John Updike tells good stories in his new collection, "Pigeon Feathers." What's more -- or, rather, what helps to make them good -- is his conspicuous devotion to the perilous marksmanship of words.
All readers are bound to be grateful to him for that. He is no Pater and he is no Joyce. Clichés and banalities he knows, have their valued uses in making a story flow. They provide comfortable, reassuring cadences -- and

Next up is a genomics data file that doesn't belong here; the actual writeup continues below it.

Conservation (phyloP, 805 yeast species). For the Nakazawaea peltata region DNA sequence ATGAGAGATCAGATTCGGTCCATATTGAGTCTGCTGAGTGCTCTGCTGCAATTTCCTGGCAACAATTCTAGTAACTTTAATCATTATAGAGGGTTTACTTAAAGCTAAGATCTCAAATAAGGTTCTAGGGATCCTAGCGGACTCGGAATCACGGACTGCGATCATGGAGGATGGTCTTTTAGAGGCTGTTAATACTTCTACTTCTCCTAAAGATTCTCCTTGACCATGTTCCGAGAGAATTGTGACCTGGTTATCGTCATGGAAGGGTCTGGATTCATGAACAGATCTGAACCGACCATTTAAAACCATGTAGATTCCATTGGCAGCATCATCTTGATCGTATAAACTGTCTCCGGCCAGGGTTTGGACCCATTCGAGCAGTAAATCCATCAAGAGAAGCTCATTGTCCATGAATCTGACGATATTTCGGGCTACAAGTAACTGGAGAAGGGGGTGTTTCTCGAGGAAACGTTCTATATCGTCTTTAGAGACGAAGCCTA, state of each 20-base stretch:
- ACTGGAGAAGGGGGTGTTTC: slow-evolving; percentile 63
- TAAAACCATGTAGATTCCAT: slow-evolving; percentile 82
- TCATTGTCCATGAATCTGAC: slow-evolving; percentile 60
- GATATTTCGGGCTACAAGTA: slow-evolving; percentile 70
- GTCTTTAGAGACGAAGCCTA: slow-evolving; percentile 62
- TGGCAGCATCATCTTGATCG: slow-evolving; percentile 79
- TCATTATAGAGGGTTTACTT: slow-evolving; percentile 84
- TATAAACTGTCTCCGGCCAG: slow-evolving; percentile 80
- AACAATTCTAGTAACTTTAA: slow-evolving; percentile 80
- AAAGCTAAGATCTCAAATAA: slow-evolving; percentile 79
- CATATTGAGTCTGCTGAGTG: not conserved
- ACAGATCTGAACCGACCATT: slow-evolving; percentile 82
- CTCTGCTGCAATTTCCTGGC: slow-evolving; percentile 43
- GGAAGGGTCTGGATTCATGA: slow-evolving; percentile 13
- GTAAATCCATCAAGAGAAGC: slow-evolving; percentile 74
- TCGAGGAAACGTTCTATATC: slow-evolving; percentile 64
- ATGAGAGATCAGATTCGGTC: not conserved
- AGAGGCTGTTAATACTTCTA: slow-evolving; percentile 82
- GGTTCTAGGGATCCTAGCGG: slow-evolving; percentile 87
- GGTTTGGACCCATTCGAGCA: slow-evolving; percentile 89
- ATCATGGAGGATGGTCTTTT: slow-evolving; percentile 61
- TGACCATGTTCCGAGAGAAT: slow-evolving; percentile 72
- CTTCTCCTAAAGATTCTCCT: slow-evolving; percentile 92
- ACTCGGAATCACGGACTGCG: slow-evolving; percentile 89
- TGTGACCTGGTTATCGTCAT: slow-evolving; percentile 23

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not just a book of very brilliant short stories; it is a demonstration of how the most gifted writer of his generation is coming to maturity; it shows us that Mr. Updike's fine verbal talent is no longer pirouetting, however gracefully, out of a simple delight in motion, but is beginning to serve his deepest insight, that his "Love's Labor's Lost" and even his "Romeo and Juliet" (that is "Rabbit, Run") are now behind him.